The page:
In Part 1, I briefly explained how to write a presentation outline, to organize the body of your talk, and to introduce it in engaging ways.
I showed you a useful way to lay out your major and minor points. I talked about different ways to sequence your ideas and to guide listeners by using signposts or signals.
Finally, I shared some neat techniques to introduce the presentation, such as using an anecdote or a startling fact.
In this article I’d like to address these three questions.
- How should I conclude a presentation?
- What other helpful signals are there to make a talk flow clearly?
- What is a good title?
Conclude your talk the smart way
So you have a engaging introduction.You have a clearly organized body to your presentation with all the key points spelled out and supported. Now you’re ready to write the conclusion.
The common wisdom among experts is that there are four parts to a conclusion. Keep in mind that you don’t want the conclusion to be too long and you shouldn’t include any new material.
1. Summarize the key points
You want to remind listeners what you showed in the talk and how you did so. Review the main points you covered and state the essential message you would like listeners to retain.
To summarize what I said, . . .
Let me recap the main points . . .
So, as we have seen today . . .
To sum up, . . .[/note]
2. Conclude briefly
Leave a message that logically flows from the ideas you developed in your talk. This could be in the form of a commentary, lessons you’ve learned, some recommendations or possible next steps.
Similarly to what you did in the introduction, you might want to use a quotation – either factual or emotional, a quotation from an authority, an anecdote or question.
In light of what I said today, I suggest that . . .
So, as we have learned . . .
In conclusion, I’d like to quote the famous words of . . .
I want to conclude my talk by quoting . . .
3. Thank the audience for listening
Simply thank the audience for being there.
I want to thank you for your attention.
Thank you for being such a great audience.
It was my pleasure speaking to you today.[/note]
4. Invite feedback from the audience
Finally, depending on the context, you may want to invite comments. Or you could ask for questions, if you feel really well prepared.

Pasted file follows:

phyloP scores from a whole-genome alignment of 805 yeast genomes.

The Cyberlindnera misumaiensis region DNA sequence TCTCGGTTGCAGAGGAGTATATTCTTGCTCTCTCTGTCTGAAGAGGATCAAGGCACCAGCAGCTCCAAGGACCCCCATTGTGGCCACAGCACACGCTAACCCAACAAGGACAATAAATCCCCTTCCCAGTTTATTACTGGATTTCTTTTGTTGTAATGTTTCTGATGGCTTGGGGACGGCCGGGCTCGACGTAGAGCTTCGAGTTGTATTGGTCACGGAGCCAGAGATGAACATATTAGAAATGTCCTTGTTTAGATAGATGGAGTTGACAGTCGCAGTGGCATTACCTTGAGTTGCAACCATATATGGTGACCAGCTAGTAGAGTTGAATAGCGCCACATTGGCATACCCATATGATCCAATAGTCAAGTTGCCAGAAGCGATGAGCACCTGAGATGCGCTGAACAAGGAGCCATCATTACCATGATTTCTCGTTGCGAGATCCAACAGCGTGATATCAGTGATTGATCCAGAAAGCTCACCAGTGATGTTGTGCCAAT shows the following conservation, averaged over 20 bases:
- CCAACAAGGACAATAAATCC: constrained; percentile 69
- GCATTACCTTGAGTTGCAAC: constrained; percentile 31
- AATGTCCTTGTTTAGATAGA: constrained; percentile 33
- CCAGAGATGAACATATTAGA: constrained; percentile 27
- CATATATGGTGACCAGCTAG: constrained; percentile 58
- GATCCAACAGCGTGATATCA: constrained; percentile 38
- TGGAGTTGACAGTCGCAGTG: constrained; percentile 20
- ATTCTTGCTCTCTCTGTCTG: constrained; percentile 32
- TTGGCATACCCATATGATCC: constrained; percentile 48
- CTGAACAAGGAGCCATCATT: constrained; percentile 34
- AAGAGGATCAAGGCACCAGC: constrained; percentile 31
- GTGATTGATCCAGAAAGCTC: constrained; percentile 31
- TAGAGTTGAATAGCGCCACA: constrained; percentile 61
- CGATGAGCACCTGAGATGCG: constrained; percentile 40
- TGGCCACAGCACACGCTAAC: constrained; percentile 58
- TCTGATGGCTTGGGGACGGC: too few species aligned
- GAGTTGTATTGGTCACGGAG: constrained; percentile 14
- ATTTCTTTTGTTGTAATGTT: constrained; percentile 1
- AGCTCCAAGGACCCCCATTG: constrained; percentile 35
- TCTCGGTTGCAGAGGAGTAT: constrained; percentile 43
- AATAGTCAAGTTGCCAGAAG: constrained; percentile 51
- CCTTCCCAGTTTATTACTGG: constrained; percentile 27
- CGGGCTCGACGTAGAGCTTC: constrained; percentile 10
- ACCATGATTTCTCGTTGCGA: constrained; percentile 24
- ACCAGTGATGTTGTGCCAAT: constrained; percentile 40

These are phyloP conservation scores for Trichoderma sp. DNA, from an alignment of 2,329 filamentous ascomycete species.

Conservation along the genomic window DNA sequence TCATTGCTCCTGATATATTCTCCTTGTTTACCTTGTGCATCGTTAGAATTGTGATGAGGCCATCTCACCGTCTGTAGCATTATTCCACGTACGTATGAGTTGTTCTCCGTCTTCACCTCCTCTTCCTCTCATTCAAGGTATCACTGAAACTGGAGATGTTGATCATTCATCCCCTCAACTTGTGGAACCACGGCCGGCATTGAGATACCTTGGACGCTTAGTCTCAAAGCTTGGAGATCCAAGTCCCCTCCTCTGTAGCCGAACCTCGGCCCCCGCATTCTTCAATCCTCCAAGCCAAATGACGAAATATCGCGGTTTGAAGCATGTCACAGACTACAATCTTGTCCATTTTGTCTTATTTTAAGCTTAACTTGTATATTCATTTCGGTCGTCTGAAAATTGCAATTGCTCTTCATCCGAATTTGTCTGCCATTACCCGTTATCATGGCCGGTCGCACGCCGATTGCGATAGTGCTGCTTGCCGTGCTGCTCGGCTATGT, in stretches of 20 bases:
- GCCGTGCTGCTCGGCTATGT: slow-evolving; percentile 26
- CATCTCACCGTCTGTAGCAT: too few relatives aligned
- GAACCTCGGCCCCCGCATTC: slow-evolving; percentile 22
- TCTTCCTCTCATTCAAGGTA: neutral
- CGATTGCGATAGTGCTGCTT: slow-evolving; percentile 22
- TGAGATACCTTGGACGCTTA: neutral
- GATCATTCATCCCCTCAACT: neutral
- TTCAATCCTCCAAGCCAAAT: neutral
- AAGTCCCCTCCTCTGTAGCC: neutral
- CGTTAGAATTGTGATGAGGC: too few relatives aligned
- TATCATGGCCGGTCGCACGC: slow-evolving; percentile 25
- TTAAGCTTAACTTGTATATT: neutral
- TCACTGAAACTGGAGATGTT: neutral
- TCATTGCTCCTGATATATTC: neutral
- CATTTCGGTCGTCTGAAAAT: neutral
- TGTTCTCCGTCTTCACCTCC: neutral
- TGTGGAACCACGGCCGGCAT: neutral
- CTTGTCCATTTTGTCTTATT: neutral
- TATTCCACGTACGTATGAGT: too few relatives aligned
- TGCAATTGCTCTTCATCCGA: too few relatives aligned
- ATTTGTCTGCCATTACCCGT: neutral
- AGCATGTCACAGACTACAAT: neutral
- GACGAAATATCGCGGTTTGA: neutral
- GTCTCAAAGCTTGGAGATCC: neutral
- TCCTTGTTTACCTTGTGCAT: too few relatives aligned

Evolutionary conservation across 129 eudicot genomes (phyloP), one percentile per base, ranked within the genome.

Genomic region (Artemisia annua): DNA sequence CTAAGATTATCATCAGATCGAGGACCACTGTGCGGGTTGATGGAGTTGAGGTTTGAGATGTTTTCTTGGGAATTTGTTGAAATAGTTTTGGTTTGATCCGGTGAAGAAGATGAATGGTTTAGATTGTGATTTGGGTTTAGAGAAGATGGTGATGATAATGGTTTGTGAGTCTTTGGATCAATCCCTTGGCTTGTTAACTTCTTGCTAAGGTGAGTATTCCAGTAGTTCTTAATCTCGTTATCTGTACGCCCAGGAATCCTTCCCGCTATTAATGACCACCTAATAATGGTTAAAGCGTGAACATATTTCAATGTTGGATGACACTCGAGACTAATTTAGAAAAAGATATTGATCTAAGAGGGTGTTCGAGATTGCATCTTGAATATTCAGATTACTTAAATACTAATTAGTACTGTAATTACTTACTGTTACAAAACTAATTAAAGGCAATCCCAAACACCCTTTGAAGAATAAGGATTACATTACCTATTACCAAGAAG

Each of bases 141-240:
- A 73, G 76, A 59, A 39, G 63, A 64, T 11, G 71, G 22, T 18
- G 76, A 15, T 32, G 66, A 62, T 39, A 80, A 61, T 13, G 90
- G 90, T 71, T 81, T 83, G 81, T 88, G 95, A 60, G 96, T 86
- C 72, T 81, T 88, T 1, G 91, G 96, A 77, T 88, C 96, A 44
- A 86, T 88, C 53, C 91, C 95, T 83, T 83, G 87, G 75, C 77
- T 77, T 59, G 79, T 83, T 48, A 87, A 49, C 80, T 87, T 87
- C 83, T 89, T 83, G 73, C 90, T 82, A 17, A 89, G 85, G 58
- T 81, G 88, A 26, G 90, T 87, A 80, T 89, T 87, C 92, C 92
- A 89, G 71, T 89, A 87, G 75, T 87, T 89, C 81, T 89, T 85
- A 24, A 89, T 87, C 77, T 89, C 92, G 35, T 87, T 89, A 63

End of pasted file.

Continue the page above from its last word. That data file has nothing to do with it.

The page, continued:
Does anyone have any comments?
Please feel free to make any suggestions or comments?
Are there any questions?
I’d be happy to answer any questions.[/note]
Use transitions – more signals to guide your listeners
Both in this article and in Part 1, I presented some useful signposts to guide your talk from point to point. Here are a few more transitional expressions to make it easier for listeners to follow you.
|To draw emphasis||indeed, in fact, of course|
|To give an example||As an illustration of, in other words, in simpler terms|
|To add something||Furthermore, moreover, equally important|
|To compare||In the same way, likewise, similarly|
|To contrast||On the other hand, conversely, be that as it may|
|To show cause and effect||Therefore, as a result, it follows that|
Come up with a catchy title
Can you imagine a newspaper story or a movie without a title? Of course not. An appealing title gives your audience a clue to what you are going to talk about. It’s best to write your title after you have written the body and conclusion of your talk.
It should be provocative as well as short and simple. It should indicate the content and purpose of your talk. Here are some examples:
[note]Question: What is Business English Anyway?
Startling statement: Higher Education is a Scam
Alliteration: Communication and Creativity
Words that rhyme: Fun and Sun[/note]
So now you know some ways to close your talk, some transitional words to make your talk flow well, and a few ideas to give your speech a title. Now you need how to make your talk persuasive and get your audience to take action.
How will you take action next time you present?
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